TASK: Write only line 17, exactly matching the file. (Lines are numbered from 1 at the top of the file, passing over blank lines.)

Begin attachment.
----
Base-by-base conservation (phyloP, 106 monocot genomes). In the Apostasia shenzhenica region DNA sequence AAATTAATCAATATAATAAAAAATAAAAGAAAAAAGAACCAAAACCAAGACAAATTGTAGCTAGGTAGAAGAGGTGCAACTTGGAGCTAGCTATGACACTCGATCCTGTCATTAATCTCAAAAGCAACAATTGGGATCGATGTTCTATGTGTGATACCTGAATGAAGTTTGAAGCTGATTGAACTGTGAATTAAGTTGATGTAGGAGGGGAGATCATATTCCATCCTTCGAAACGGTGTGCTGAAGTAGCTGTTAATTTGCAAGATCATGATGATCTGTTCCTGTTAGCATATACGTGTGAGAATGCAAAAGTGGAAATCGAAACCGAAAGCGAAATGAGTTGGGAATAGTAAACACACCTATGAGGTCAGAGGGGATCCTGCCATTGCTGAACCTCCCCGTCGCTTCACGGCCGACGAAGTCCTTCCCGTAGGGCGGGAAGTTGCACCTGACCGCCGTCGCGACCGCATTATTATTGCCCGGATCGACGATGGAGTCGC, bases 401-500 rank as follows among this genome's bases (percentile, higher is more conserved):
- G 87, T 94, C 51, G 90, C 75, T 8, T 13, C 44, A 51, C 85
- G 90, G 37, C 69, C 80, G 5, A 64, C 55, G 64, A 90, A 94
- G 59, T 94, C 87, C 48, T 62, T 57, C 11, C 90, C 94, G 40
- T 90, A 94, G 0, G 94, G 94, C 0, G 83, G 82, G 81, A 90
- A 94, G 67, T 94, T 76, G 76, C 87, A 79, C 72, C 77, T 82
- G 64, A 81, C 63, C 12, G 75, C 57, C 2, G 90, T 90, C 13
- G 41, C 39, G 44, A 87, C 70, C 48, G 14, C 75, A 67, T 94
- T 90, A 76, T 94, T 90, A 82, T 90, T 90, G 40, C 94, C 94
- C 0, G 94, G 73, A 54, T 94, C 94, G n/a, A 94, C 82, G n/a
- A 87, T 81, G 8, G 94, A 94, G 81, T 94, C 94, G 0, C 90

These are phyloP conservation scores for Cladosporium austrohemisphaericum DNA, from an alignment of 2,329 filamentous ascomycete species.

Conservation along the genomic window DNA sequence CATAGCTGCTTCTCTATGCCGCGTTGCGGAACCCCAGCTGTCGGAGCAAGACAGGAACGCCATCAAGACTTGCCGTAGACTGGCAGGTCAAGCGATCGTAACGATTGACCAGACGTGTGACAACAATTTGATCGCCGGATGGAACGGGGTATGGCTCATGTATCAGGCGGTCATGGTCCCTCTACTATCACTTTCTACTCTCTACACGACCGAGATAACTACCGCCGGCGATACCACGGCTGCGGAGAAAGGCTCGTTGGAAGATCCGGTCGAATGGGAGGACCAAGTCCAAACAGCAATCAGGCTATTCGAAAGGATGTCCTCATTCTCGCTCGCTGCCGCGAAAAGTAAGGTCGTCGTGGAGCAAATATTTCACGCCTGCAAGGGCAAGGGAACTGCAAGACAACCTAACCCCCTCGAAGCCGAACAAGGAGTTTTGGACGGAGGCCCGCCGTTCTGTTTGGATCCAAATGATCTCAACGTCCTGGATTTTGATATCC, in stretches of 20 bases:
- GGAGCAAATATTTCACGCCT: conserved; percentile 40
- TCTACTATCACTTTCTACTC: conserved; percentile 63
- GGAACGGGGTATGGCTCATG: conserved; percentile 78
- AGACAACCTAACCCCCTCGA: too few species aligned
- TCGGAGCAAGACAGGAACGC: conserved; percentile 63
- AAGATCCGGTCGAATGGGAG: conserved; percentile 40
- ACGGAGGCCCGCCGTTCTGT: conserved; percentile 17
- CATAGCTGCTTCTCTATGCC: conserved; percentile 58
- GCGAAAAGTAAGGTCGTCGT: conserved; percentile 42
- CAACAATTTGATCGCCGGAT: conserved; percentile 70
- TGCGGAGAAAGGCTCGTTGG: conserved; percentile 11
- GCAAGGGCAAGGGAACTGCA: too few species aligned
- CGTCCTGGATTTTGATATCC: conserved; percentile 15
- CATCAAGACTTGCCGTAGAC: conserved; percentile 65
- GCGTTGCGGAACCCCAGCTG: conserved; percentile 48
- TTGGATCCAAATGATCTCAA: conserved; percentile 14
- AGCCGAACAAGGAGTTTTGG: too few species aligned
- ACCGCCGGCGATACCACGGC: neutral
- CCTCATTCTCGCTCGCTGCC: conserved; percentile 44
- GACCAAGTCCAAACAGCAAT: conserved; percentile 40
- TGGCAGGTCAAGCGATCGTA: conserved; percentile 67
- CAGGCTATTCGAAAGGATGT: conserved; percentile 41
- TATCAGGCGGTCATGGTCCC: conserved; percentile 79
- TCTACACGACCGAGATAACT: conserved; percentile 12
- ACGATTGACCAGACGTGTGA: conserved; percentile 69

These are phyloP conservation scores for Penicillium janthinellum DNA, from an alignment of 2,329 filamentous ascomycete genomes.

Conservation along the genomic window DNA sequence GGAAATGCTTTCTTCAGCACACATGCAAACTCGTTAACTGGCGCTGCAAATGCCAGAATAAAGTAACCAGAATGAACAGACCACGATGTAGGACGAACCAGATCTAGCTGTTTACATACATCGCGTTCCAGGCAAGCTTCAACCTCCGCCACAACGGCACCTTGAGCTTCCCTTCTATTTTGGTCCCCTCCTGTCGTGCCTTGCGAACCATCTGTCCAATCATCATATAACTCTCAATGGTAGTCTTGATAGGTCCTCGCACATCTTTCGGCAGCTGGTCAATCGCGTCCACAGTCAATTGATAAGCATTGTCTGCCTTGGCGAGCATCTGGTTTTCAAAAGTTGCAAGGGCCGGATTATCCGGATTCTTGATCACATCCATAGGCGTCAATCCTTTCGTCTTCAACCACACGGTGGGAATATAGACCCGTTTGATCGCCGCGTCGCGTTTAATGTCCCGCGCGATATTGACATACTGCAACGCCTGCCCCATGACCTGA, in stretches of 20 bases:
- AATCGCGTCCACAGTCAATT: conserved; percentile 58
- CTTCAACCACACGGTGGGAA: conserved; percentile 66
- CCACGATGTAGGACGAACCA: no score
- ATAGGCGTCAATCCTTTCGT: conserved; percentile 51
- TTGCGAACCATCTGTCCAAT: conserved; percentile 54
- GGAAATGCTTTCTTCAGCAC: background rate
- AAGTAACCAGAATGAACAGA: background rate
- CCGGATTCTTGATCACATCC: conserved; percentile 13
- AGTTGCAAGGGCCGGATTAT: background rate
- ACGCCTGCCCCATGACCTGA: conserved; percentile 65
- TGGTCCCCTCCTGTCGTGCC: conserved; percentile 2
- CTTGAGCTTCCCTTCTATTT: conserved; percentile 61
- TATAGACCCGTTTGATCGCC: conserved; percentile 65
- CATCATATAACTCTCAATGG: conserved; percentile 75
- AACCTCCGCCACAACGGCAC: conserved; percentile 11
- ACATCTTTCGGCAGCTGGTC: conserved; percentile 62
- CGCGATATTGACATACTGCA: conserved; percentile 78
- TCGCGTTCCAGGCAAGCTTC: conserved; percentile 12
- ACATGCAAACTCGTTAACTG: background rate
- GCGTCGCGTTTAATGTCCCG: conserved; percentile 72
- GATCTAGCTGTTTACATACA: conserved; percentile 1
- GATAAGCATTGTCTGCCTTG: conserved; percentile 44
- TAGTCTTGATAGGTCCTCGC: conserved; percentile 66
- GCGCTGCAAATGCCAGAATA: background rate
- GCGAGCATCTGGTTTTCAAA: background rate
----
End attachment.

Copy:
- AGACAACCTAACCCCCTCGA: too few species aligned